Look, the question of whose fault bugs are is not actually that complicated once you've got a properly well rounded background in cognitive systems engineering, moral philosophy, philosophy of moral education, anarchist theory, psychotherapy, phenomenology, Christian theology an-
It might help to know some software development too IDK.
Three theses:

1. Systems where nobody is willing to take personal responsibility for their maintenance and proper function do not work and inevitably produce awful results.
2. If everyone involved takes personal responsibility, basically every system works well.

3. If a system relies on people taking personal responsibility in order to ensure normal proper functioning, it will burn out the people who are willing to take personal responsibility, they will leave, and you will be left with only the people who DGAF about proper functioning.
This is prompted by https://twitter.com/hillelogram/status/1265716565632303109 of course. Are bugs programmers fault?

Often, yes, they are. And programmers who create bugs should show an appropriate amount of guilt over them. Often that appropriate amount of guilt is very small, sometimes it's larger. It depends.
But guilt is not blame. Guilt is an impetus to do better, a sign that there are virtues you need to cultivate. A healthy system treats bugs as a learning opportunity. Sometimes you need to learn to do better as an individual, sometimes as a system.
Hillel cites the safety system literature and he is right to do so. Treating an individual person as culpable and deserving of punishment just because the fault is "their" error is self-destructive behaviour in any system that wants to do better.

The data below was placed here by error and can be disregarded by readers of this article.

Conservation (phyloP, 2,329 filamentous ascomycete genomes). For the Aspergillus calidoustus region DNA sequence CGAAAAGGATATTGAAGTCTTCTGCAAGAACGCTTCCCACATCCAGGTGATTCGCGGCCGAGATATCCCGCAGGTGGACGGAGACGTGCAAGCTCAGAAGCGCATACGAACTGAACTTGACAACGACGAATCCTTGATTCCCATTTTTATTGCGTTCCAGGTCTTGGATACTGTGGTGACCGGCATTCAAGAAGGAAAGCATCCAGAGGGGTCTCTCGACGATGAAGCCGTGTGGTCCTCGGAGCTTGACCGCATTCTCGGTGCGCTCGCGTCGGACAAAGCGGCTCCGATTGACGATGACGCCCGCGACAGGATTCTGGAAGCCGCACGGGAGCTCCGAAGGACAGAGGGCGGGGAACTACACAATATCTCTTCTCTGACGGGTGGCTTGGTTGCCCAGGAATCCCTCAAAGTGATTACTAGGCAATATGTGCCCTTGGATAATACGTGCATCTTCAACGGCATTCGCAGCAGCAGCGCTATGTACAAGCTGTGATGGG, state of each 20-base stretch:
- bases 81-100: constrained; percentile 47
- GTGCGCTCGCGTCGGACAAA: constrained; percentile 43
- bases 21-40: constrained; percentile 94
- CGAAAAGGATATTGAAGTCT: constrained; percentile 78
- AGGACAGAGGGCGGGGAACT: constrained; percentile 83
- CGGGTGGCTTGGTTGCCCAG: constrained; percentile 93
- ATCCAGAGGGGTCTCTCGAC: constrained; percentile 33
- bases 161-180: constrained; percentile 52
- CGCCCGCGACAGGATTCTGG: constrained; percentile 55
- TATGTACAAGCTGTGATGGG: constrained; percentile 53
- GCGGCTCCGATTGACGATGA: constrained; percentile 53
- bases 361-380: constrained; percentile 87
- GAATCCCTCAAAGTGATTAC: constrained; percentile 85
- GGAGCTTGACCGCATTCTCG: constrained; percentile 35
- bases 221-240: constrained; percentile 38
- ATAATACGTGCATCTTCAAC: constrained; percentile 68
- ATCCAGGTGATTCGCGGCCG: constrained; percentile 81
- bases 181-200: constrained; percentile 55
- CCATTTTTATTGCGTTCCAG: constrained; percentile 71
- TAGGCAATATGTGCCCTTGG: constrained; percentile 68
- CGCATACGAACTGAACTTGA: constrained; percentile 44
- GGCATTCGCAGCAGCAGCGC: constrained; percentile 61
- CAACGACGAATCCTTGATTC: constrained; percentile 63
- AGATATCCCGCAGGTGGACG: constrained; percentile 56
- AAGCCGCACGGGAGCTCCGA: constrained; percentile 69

But the safety systems literature also warns us that humans experts in the system are also what create correct functioning, and that overly brittle systems that treat humans as problems to be routed around tend to tie their hands at the worst possible moment.
Additionally, if you've never shipped a bug, you've not shipped enough. The correct number of bugs in the wild is almost never zero. This is true even for most safety critical software.
In some cases it could be true *even true if the bug kills people*. If you take two years longer to deliver some life saving technology in order to ensure that it is free of bugs, how many people died waiting for you to ship?

This is a hard trade and there is no easy answer.
Bugs are, ultimately, an integral part of the life of any system, and are primarily an opportunity for the system to learn, and to grow, and to self-improve. This includes the system overall, but it also includes the people within it.
The ultimate question is not one of fixing bugs, assigning blame, or changing the system, but the more meta one: When a bug occurs, does your system get better or worse? Does error cause the people within your system to grow better, or does it cause the ones who care to leave?
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